Letter: Bidding Farewell to One Terrific and Talented Editor (Fall 2010 Trust Magazine)

11/19/2010 - The spring 2010 issue of Trust marked the retirement of the magazine’s founding editor, Marshall Ledger. The occasion prompted this letter to Pew president and CEO Rebecca W. Rimel, which appears here with permission of the writer.

Dear Ms. Rimel,

I have been reading Pew’s Trust magazine since 2003, shortly after returning to my career as a development professional after a six-year hiatus.

How times had changed during my absence! I no longer recognized the industry. Benchmarks, evaluation, impact and measurement were the new buzz words in this post-Enron era of responsibility, accountability and transparency, and no one does a better job of “showing and telling us” how to accomplish those ideals than The Pew Charitable Trusts.

My transition back into the philanthropic community has been inspired by the remarkable, timely and proactive work of Pew and the magic of Trust’s founding editor, Marshall Ledger, in the telling of the Trusts’ stories. Over the years, I have found the magazine to be the quintessential report on what matters in the Philadelphia community, in the country and around the world. Ledger and his team of top-notch professionals put out a first-class magazine that combines scrupulous reporting with a simple creative design, stunning photography and darn good storytelling— all the elements that make for riveting, relevant and rewarding reading.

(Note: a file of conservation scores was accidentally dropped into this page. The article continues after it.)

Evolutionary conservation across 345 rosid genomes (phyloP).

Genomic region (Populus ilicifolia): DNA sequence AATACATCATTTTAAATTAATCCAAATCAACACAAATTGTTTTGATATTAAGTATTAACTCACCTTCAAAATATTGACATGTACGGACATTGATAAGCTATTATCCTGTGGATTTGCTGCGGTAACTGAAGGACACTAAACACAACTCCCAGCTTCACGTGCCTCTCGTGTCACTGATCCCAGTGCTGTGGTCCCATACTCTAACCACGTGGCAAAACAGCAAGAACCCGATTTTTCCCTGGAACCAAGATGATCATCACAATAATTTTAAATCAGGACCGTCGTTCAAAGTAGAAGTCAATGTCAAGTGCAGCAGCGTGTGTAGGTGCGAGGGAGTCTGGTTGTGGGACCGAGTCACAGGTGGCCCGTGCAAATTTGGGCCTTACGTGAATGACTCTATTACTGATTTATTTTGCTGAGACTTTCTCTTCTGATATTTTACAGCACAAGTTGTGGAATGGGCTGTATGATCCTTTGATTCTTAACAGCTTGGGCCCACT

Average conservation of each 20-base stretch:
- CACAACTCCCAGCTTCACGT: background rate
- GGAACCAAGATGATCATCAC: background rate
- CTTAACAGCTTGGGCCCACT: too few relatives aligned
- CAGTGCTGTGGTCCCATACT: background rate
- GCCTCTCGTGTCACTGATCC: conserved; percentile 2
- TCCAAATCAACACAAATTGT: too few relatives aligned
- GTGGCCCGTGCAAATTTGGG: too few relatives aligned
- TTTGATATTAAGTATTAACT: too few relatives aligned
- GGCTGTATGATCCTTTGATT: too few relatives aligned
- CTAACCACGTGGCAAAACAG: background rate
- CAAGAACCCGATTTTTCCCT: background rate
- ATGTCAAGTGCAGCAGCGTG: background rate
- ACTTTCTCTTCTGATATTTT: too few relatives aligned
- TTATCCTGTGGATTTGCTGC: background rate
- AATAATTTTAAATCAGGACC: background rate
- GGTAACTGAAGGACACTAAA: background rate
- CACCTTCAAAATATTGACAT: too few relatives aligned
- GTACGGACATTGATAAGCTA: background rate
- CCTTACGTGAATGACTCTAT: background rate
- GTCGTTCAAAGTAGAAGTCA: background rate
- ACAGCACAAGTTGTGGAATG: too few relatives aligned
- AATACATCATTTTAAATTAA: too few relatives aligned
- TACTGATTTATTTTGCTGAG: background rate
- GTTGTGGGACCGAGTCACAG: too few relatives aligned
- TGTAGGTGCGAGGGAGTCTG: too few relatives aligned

A few years ago, I was compelled to write to Mr. Ledger after reading a thoroughly satisfying issue of Trust to congratulate him on an exceptionally fine edition. I was most surprised when I received a call from Mr. Ledger thanking me for taking the time to write such a thoughtful letter. I knew then that he was a “reader’s editor.” He asked if he could publish the letter (verbatim) in the next issue of the Trust. I was touched. Of course I agreed. After all, who doesn’t like seeing her name in print?

And so, as the season turns, I bid farewell to one terrific and talented editor and to a man who brought integrity and quiet dignity to his job and to every issue of Trust during his tenure. I wish Mr. Ledger a happy and contented retirement and thank him for contributing to the vast pool of worthy publications vying for my attention—he has, as you suggested, given me good reason to read every issue of Trust cover to cover. I see no reason to stop going forward.

Patricia A. Mecca
Riverton, New Jersey

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